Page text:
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Natalie Grams is a German MD who was an enthusiastic practitioner of classical homeopathy. She had a successful homeopathy practice and got a lot of positive feedback from her patients. But then she set out to provide a scientific rebuttal of a book critical of homeopathy. Her illusions fell away as she realized there were no sound or convincing reasons to support homeopathy. She gave up her practice and found a new career in science communication.

Her book Homeopathy Reconsidered was recently translated from the original German. In it, she explains the origin of homeopathy, the underlying principles, the varieties of practice, and the identification of remedies through “provings”. She explains that science is the only reliable path to understanding how the world works and shows that there is nothing scientific about homeopathy; in fact, it contradicts all known scientific principles. But she finds value in the homeopathic approach. The homeopath provides what many patients long for: individual, empathetic counselling with attention to all aspects of the person (physical, mental, emotional, and spiritual) and long appointments. The homeopathic approach allows patients to tell the whole story of their illness experience and it employs the method of active listening developed by Carl Rogers for psychotherapy. She suggests that the same value could be provided in mainstream medicine in conjunction with effective remedies rather than useless homeopathic remedies.

She lists all the reasons patients turn to homeopathy; they boil down to time, empathy, and care. Mainstream medicine often seems rushed, perfunctory, and impersonal. The originator of homeopathy, Hahnemann, stressed making sure patients are allowed to say all they have to say. Mainstream doctors are often criticized for interrupting the patient’s narrative to ask questions.

She explains why patients believe homeopathy has helped them and offers alternative explanations. It gives them a sense of control; they believe they are doing something. It is reassuring to have a caring, optimistic person to talk to. Many diseases are self-limiting and resolve on their own. Most symptoms fluctuate; a decrease is attributed to homeopathy and an increase is explained away.

She thinks spirituality is important, but she defines the human spirit as that which enables us to develop ideas and perceptions, appreciate metaphors, and grasp complex interactions. She says homeopathic medicines contain nothing but the message “I’ll help you with your complaints.” She says, “the placebo effect does not mean that a drug is ineffective – only that it does not work through pharmacological ingredients.” She says homeopathic globules “are carriers of meaning and individualized autosuggestion.” She accepts Hahnemann’s concept of vitalism as an idea, but not as a fact. She sees homeopathy as a kind of conversation therapy, not a medical therapy. It can’t be studied in the same sense that drugs are studied; but she makes suggestions for other ways it might be tested, to elicit knowledge applicable to mainstream medical practice. She says homeopathy is bad in theory but good in practice, while the opposite is true of scientific medicine.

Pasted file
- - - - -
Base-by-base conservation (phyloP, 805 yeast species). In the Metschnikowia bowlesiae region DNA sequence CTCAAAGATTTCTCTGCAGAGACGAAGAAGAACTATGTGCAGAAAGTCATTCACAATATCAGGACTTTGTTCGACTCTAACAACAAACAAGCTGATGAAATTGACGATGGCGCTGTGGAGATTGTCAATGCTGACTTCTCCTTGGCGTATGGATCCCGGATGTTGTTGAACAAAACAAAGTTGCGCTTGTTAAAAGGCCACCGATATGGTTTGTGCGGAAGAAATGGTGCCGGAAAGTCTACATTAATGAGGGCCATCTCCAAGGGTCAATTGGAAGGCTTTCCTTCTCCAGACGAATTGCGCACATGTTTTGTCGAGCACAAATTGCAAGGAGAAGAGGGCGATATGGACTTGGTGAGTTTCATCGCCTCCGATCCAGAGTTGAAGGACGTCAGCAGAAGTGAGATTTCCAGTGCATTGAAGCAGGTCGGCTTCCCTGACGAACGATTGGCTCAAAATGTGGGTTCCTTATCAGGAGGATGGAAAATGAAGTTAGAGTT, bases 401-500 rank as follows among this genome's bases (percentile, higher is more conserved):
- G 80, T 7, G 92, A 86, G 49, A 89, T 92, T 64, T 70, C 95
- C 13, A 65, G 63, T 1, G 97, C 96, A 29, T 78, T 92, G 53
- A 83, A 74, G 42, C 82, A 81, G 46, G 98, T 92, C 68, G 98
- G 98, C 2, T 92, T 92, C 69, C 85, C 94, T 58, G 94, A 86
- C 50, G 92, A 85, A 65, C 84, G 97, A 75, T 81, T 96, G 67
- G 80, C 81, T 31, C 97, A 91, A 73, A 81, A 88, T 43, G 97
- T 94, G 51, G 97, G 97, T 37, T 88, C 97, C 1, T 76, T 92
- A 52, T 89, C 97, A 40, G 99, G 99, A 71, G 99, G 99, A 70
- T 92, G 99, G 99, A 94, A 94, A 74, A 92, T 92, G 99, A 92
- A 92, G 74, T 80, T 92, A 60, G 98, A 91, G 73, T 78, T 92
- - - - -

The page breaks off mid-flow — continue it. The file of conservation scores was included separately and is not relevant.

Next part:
Conclusion: We don’t just need “homeopathy reconsidered,” we need “medicine reconsidered”

Natalie Grams makes a good case, not for homeopathy but for the homeopathic approach to patients:

  • Time for the patient
  • Openness and understanding
  • The possibility of expressing physical, emotional, and spiritual things and putting them into context
  • An individual approach (not just any pain, but my pain)
  • Improve self-perception and self-awareness and initiate situation-oriented changes in life
  • Medication with a high placebo effect (Keep in mind that every doctor/patient interaction has its own intrinsic contextual placebo effect)

I find it difficult to envision how such long appointment times could be implemented in conventional medicine, or whether that is even a good idea; but I think the principles of the homeopathic interview are worth thinking about. As Dr. Francis Peabody said in 1926,

Time, sympathy and understanding must be lavishly dispensed, but the reward is to be found in that personal bond which forms the greatest satisfaction of the practice of medicine. One of the essential qualities of the clinician is interest in humanity, for the secret of the care of the patient is in caring for the patient.

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Posted by Harriet Hall

Harriet Hall, MD also known as The SkepDoc, is a retired family physician who writes about pseudoscience and questionable medical practices. She received her BA and MD from the University of Washington, did her internship in the Air Force (the second female ever to do so),  and was the first female graduate of the Air Force family practice residency at Eglin Air Force Base. During a long career as an Air Force physician, she held various positions from flight surgeon to DBMS (Director of Base Medical Services) and did everything from delivering babies to taking the controls of a B-52. She retired with the rank of Colonel.  In 2008 she published her memoirs, Women Aren't Supposed to Fly.